Barriers to mental health service use among hematopoietic SCT survivors

C. E. Mosher, K. N. Duhamel, C. M. Rini, Y. Li, L. Isola, L. Labay, S. Rowley, E. Papadopoulos, C. Moskowitz, E. Scigliano, C. Grosskreutz, W. H. Redd

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30 Scopus citations


This study examined barriers to mental health service use and the demographic, medical and psychosocial correlates of these barriers among hematopoietic SCT (HSCT) survivors. A sample of 253 HSCT survivors who were 1 to 3 years posttransplant completed measures of demographic, physical, psychological and social characteristics as well as a newly modified measure of barriers to mental health service use. Only 50 of distressed HSCT survivors had received mental health services. An exploratory factor analysis of the barriers to mental health service use scale yielded four factors: scheduling barriers, knowledge barriers, emotional barriers and illness-related barriers. Patients with higher social constraints (perceived problems discussing the illness experience with significant others) reported higher levels of all four types of barriers. General distress and transplant-related posttraumatic stress symptoms were positively associated with emotional, knowledge and illness-related barriers to mental health service use, whereas physical and functional well-being were inversely associated with these barriers. Having more knowledge barriers and more emotional barriers predicted a lower likelihood of receiving mental health services, as did lower levels of education and general distress. Results suggest that a significant number of HSCT survivors may benefit from education about mental health services that is tailored to individual barriers.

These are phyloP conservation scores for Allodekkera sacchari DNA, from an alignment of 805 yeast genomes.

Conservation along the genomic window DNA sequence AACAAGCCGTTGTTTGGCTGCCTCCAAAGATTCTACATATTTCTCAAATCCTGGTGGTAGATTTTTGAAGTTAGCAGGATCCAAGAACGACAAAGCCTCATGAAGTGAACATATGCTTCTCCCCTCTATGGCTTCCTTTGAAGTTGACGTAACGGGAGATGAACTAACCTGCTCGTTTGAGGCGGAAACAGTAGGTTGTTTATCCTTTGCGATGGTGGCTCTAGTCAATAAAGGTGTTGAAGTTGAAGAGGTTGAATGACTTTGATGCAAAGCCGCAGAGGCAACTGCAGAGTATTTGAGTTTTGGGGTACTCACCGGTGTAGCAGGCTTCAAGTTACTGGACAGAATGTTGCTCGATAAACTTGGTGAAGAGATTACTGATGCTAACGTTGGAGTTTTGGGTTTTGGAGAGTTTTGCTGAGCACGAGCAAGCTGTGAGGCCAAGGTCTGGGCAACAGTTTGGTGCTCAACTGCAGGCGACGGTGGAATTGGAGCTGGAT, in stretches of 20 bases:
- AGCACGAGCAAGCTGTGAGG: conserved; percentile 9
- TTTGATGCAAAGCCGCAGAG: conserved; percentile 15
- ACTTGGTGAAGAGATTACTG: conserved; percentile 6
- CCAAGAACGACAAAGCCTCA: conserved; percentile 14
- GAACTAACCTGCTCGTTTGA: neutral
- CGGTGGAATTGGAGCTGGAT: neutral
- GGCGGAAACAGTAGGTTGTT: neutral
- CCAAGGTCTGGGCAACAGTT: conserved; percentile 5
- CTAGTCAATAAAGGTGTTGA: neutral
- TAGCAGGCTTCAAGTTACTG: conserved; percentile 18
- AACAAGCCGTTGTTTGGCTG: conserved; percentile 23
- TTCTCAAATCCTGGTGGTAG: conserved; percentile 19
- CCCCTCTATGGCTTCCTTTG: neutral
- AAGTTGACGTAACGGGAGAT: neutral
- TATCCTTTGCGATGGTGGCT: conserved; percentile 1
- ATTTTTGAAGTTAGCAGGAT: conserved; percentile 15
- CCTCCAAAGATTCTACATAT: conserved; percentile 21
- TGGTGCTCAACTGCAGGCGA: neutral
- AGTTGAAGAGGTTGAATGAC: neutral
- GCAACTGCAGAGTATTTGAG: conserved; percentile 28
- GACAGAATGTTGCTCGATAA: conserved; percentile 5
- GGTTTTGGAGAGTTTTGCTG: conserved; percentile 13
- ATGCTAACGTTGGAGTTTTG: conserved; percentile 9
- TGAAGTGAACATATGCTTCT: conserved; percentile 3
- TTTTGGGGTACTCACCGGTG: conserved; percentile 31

Original languageEnglish
Pages (from-to)570-579
Number of pages10
JournalBone Marrow Transplantation
Issue number3
StatePublished - 2010


  • Barriers
  • Cancer survivorship
  • Hematopoietic SCT
  • Mental health services
  • Psychological


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